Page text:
Government authorities yesterday issued censorship instructions to Chinese media surrounding coverage of the Xu Zhiyong case that has now been leaked online.
China Digital Times collected the instructions, often referred to as “Directives from the Ministry of Truth“, from various sources:
State Council Information Office: Authoritative sources covering the Xu Zhiyong case must prevail on all websites. Do not hype or highlight the story. Interactive platforms must delete related commentary, especially the two essays [by Xu] “Please Believe That Our Right to Vote Is Real” [“Why I Am Running for National People’s Representative” (我为什么竞选人大代表)] and “For Freedom, Justice, and Love—My Closing Statement to the Court.” (January 26, 2014)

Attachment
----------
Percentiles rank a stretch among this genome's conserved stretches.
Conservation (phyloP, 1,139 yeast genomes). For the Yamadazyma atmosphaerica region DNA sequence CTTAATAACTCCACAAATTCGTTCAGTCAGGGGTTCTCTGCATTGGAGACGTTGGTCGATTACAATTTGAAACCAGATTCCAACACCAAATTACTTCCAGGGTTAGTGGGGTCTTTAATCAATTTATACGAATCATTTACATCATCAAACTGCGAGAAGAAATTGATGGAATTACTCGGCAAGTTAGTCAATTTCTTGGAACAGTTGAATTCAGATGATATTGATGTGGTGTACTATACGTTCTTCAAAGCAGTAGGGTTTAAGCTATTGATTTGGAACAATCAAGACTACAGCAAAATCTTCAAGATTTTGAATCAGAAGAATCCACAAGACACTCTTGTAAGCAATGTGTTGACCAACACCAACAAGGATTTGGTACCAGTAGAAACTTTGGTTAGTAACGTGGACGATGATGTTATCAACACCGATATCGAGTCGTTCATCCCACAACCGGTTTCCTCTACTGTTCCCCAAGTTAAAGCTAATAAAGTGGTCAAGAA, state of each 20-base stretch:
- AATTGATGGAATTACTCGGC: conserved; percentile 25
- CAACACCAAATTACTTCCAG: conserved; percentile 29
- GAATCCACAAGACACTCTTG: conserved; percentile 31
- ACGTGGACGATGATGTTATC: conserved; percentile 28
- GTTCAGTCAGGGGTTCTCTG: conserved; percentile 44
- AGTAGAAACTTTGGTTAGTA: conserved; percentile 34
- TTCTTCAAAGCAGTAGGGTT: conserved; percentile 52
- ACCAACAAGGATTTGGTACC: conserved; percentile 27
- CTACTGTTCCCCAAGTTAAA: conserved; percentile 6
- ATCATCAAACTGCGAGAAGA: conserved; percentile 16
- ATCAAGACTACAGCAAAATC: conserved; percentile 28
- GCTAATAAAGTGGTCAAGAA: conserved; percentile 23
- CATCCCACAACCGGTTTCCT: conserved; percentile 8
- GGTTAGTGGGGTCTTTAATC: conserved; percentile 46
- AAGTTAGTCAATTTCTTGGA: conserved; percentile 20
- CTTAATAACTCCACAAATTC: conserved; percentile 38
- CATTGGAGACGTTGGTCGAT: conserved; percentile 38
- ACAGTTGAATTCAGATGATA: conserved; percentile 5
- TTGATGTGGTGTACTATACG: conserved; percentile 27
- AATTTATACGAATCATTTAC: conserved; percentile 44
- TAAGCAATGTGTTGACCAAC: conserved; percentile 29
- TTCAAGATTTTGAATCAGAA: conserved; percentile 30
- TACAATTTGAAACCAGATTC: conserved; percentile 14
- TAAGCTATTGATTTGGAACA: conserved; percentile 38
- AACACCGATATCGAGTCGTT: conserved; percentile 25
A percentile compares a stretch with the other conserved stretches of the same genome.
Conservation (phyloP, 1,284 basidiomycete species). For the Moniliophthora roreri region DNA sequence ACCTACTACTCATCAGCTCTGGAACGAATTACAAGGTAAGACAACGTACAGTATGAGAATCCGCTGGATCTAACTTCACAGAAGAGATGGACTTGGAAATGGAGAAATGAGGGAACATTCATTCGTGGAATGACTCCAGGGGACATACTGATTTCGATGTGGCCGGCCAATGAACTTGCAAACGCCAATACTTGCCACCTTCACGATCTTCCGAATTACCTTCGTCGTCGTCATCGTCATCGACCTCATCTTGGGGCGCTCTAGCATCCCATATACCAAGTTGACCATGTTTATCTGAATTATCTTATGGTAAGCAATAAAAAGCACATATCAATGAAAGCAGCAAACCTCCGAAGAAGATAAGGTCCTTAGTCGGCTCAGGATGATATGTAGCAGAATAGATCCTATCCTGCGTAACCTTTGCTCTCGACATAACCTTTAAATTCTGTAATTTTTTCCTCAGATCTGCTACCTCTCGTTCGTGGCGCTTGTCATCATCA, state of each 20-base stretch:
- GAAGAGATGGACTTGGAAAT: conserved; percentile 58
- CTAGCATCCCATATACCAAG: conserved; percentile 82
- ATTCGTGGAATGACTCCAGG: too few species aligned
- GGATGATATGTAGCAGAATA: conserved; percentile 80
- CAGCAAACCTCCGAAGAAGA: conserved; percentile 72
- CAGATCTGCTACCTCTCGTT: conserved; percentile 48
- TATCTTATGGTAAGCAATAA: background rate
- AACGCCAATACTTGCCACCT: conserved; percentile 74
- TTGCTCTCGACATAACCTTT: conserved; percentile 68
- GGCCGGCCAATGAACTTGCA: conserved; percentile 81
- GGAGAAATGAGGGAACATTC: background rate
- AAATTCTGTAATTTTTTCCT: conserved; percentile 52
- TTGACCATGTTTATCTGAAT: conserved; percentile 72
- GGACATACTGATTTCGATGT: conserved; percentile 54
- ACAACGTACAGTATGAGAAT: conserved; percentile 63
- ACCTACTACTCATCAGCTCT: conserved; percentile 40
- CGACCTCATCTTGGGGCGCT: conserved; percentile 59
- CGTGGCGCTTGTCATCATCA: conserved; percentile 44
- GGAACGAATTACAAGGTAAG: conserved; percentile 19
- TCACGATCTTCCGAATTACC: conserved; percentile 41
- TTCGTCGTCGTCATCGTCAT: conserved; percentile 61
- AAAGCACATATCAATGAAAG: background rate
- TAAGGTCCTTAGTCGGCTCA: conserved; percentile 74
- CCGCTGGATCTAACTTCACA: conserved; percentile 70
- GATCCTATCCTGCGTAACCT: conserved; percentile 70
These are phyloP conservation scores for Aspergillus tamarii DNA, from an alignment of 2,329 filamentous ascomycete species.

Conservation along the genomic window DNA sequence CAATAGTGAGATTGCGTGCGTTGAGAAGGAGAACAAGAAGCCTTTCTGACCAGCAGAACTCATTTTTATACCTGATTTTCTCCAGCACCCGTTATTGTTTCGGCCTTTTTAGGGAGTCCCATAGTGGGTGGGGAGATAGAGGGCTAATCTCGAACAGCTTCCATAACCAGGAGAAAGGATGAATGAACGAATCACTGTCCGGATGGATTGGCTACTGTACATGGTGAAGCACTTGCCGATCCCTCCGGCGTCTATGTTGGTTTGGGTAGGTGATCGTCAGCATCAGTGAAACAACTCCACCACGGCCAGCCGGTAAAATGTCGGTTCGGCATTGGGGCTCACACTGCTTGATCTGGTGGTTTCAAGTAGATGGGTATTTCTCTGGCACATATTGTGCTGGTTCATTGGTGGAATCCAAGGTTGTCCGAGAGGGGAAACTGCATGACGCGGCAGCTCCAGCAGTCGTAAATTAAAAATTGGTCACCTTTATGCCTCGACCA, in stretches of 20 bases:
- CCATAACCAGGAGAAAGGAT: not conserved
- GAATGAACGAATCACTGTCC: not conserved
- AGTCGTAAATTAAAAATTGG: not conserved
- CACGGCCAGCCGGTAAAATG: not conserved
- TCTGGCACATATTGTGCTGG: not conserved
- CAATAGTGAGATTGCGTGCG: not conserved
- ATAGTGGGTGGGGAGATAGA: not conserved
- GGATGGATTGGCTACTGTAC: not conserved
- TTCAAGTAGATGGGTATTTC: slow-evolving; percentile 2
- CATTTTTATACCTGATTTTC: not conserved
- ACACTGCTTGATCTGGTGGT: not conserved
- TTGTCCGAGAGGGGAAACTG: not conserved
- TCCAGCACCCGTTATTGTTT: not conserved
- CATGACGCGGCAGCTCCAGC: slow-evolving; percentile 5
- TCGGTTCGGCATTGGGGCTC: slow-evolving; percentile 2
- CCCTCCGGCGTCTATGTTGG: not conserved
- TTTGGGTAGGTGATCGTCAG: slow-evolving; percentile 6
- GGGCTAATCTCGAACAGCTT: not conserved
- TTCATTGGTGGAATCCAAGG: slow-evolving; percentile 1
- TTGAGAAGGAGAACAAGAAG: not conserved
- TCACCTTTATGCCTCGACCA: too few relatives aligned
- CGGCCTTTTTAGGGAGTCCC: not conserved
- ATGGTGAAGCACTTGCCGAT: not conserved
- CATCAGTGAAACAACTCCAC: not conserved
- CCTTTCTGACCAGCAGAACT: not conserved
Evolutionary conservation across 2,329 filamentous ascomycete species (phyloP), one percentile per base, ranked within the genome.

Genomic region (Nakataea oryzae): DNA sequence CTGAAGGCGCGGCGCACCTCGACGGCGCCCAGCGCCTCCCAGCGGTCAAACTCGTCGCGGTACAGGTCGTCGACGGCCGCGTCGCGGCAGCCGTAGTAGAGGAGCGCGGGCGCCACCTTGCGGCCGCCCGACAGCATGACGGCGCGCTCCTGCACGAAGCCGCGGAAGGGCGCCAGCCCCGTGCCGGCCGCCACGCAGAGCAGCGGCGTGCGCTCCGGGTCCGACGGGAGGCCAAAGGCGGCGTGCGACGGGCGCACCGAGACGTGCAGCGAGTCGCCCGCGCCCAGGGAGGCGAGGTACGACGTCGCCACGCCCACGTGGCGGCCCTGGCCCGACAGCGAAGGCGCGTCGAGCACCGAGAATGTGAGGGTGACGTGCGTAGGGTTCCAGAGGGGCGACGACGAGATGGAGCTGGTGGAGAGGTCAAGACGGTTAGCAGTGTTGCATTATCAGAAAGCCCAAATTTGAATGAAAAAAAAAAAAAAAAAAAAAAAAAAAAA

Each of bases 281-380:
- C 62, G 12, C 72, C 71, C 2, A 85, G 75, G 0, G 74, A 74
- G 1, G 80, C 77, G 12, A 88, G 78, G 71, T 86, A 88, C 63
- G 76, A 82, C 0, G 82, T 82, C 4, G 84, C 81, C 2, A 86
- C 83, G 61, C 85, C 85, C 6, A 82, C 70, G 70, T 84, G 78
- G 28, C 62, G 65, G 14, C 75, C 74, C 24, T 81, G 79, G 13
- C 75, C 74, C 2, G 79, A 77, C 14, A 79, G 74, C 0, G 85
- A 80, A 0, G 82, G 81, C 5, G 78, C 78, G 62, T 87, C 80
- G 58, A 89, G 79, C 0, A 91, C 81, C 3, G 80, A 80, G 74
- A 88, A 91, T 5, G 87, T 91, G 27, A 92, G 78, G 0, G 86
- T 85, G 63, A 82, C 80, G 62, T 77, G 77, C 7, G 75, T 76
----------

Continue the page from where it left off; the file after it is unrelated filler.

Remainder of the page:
Xu, founder of the New Citizens’ Movement, was sentenced to four years in prison by the Beijing No. 1 Intermediate People’s Court on Sunday for “gathering crowds to disrupt public order”.
Media have said that the verdict “marked the end of an era in Chinese activism” and the outcome has glaringly undermined Xi Jinping’s highly touted campaign against corruption.
Xu’s lawyer, Zhang Qingfang, told reporters that his client’s trial was a “laughing stock”, the results of which were predetermined by the Chinese Communist Party.
“The last remaining dignity of China’s legal system has been destroyed,” Zhang quoted Xu as saying, adding that the conviction was “illegal, unreasonable and unfair”.
“Everything in this trial has violated what the leader of China and the court have been preaching in the last year,” New York University law professor Jerome Cohen, a prominent authority on Chinese law, told SCMP. “This case, with all the procedural violations and the lack of transparency, has been a repudiation of the party line.”